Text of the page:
I congratulate the Executive on this Bill, and I do not want to offer any hostile criticism of it. I think it is a necessary Bill and a good Bill. There are just one or two points I would like to be clear about. Section 8 of the Bill deals with the question of remuneration in regard to pensions, and I would like to know if the receipt of unemployment benefit by one of these discharged soldiers would interfere with his pension under the Bill.
PUBLIC BUSINESS. - MILITARY SERVICE PENSIONS BILL, 1924—SECOND STAGE.
I should say, offhand, that it would not, but I am afraid it is a law point. It was not intended that it should interfere. I take unemployment benefit to mean £1 per week. If the Senator looks at the schedule he will find that £100 is the initial sum in respect of which deduction is made. It starts them with a deduction of 5 per cent. of the pension. In any case, whatever deduction would be made it would be in respect of the pension it would be made, and not in respect of whatever benefit one would derive either from employment under a local authority or under the Government. A man at present in receipt of, let us say, £100 per year, would be entitled under this Act to £60 a year. The deduction is in respect of the £60. He still retains his full salary.
I am satisfied with the explanation. I wholeheartedly welcome the Bill, which supplies a great want. I know of many people who will benefit by the Bill and who deserve well of the State. I am sure that the idea underlying the Bill is that the State should do its duty by people who deserve well of the State.
I would like to know what is the implication of Section 4 (1) which reads:—
The Minister may with the sanction of the Minister for Finance and subject to the provisions of this Act grant to any person to whom the Minister shall have granted a certificate of military service under this Act a military service pension commencing as from the first day of October, 1924, or the day of his discharge from the National Forces or the Defence Forces of Saorstát Eireann, whichever of those days shall be the later, provided however that no person shall receive any such military service pension unless money for the payment of such military service pension shall have been voted by the Oireachtas.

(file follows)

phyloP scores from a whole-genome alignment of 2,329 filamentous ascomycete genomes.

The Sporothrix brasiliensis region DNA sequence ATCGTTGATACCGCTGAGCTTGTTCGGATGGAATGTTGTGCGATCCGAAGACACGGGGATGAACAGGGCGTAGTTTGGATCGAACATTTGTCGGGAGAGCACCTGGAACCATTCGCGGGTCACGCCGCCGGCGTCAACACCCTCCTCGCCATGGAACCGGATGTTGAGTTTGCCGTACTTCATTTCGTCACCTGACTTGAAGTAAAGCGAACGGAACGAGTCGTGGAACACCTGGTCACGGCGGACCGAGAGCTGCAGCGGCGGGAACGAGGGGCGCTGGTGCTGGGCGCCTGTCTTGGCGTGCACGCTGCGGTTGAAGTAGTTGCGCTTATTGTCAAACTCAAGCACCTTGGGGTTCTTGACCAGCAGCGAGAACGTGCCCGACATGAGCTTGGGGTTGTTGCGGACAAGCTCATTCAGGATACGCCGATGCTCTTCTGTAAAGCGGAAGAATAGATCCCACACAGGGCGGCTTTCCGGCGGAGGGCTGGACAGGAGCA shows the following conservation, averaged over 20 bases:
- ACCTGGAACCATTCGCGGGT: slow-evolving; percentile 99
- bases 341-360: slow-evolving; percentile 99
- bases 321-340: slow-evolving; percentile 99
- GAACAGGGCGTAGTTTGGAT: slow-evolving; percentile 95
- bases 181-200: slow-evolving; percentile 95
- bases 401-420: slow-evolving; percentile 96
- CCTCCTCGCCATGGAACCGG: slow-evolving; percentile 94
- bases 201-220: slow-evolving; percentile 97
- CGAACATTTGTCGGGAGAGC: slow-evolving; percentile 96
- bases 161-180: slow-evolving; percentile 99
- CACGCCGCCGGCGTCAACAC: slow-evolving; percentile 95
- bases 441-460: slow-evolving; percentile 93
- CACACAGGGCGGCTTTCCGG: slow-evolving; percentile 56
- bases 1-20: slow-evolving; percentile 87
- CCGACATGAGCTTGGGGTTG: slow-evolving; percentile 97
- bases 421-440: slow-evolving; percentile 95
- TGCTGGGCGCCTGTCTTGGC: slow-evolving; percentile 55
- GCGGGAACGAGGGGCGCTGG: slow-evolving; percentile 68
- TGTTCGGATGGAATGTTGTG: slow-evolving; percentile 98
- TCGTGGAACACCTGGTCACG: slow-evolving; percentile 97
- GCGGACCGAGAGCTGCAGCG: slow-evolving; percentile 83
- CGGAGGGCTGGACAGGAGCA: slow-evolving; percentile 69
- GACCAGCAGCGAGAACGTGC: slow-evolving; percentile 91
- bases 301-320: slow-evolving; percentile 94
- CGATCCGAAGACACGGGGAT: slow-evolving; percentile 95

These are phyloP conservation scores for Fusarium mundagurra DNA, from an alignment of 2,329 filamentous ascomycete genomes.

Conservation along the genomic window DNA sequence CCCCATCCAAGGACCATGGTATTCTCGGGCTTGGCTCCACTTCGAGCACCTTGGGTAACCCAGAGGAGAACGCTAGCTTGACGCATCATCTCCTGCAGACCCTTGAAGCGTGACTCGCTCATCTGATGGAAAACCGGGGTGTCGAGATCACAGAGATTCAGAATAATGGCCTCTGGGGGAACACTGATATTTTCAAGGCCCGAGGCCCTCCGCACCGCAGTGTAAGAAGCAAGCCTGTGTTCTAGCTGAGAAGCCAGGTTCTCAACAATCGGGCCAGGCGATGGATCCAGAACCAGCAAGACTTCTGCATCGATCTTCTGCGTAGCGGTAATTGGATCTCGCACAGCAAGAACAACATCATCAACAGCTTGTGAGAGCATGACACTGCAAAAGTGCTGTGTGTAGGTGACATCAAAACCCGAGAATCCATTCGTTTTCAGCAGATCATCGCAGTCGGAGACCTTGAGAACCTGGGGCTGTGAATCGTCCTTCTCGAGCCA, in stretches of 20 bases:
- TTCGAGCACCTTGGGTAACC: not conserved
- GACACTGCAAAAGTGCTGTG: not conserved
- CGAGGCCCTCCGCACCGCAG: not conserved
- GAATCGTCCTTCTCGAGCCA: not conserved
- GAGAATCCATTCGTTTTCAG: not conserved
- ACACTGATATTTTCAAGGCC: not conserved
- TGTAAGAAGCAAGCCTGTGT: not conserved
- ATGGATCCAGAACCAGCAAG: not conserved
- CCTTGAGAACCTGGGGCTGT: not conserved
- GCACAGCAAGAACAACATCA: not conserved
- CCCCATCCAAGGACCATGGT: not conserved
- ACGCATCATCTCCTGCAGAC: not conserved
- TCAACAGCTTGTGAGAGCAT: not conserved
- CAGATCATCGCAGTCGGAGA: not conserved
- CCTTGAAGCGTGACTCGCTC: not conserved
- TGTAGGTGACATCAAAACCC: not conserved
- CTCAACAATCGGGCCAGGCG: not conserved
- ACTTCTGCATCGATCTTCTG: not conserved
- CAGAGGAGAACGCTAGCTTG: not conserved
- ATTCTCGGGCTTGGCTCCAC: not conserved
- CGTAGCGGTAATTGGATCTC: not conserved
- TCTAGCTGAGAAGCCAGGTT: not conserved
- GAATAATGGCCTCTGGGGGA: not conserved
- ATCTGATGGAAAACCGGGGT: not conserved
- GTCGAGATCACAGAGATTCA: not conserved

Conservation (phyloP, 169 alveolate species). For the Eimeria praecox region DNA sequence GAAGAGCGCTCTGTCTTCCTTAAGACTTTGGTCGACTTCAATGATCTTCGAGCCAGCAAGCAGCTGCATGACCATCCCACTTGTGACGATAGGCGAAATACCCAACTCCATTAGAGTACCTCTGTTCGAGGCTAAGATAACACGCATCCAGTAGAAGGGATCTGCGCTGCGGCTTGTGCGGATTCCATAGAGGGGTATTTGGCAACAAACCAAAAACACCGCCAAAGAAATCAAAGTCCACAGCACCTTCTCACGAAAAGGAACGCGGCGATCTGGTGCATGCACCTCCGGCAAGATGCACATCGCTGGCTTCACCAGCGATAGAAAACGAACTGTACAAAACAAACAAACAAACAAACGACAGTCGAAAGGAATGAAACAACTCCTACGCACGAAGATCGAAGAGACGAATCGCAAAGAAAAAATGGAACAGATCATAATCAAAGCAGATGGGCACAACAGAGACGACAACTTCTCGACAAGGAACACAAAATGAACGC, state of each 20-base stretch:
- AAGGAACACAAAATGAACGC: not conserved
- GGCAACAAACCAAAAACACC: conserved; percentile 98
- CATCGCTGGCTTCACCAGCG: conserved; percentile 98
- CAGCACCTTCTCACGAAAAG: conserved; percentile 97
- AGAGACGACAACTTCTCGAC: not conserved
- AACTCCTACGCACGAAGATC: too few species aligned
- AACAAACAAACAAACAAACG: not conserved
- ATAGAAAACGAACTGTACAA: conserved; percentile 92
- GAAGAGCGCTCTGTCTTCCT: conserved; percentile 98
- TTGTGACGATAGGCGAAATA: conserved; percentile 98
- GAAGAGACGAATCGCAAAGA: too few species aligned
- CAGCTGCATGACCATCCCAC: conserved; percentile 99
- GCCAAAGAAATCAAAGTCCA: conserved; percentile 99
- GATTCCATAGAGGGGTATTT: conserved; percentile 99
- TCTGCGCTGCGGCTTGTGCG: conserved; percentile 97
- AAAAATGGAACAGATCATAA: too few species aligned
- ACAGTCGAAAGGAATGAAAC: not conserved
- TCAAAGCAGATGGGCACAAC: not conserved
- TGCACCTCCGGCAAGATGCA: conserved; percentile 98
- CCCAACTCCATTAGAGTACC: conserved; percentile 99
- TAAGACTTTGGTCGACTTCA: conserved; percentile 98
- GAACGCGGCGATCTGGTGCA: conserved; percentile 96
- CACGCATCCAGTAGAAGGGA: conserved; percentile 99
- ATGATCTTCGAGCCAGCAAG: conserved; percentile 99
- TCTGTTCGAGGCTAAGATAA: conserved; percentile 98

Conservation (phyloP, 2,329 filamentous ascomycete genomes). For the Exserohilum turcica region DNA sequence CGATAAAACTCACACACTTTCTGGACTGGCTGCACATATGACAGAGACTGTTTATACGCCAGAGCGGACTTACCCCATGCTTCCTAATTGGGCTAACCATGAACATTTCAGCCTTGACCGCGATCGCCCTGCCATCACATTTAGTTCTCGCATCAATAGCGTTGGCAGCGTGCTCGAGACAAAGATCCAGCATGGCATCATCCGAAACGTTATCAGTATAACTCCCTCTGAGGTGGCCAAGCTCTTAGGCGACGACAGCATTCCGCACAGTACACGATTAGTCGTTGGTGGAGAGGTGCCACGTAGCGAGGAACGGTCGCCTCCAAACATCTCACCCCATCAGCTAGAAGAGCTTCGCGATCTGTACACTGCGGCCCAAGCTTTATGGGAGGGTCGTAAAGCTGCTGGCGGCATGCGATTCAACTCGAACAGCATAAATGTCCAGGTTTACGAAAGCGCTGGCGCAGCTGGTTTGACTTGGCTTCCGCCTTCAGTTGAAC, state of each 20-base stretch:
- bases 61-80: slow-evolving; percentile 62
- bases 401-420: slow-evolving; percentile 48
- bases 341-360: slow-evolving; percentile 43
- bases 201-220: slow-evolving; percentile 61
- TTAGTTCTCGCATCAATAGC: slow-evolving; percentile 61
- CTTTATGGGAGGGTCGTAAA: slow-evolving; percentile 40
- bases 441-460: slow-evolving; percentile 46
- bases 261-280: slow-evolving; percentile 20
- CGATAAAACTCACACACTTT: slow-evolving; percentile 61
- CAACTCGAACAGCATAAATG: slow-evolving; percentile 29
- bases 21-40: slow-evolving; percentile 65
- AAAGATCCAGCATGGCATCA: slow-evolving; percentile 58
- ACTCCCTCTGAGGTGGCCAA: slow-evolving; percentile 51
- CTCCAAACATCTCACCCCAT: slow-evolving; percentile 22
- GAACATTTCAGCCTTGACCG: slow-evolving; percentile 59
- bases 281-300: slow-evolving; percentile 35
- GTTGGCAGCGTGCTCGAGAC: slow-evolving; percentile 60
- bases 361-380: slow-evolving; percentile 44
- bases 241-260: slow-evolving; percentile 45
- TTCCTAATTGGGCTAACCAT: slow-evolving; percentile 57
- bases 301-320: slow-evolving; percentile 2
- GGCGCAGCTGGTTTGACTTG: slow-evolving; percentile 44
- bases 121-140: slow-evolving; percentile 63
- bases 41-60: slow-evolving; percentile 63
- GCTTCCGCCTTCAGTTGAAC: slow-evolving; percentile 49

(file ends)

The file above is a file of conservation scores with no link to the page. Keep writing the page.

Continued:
I understand that the moneys will be voted by the Oireachtas, but does it mean that at any stage the Oireachtas may discontinue any pension, or will the pensions of each individual be open to discussion on each occasion on which the Vote is discussed?
It would mean that the Oireachtas would have to pass money each year in respect of this service and in respect of any liability that the State is under, under this Bill. As to the other matter mentioned, "whichever of those days shall be the later," refers to officers and men at present serving in the Army—that they would be able on leaving the Army to make application for a pension if they were so entitled. It was considered that unless that section were put in, the Bill would apply only to those who were at present out of the Army, and that, in consequence, men who are at present serving might elect to leave the Army in order to get the benefit of the Bill. It was considered fair that it should not only refer to those who had resigned or had been demobilised, but that it should apply in respect of persons who are at present serving.
Will it mean that all who served during any of the periods mentioned will at any future time they may leave the Army, be entitled to pensions based upon this First Schedule?
Yes, but there are conditional periods. There must be pre-Truce service and there must be service in the National Forces. Granted these conditions, every man in the Army maintains his claim. But he will not get the pension while serving in the Army. He is entitled on demobilisation or resignation to make a claim. Claims are conditional upon (1) pre-Truce service in certain periods, (2) service in National Forces or Defence Forces since 1st July, 1922.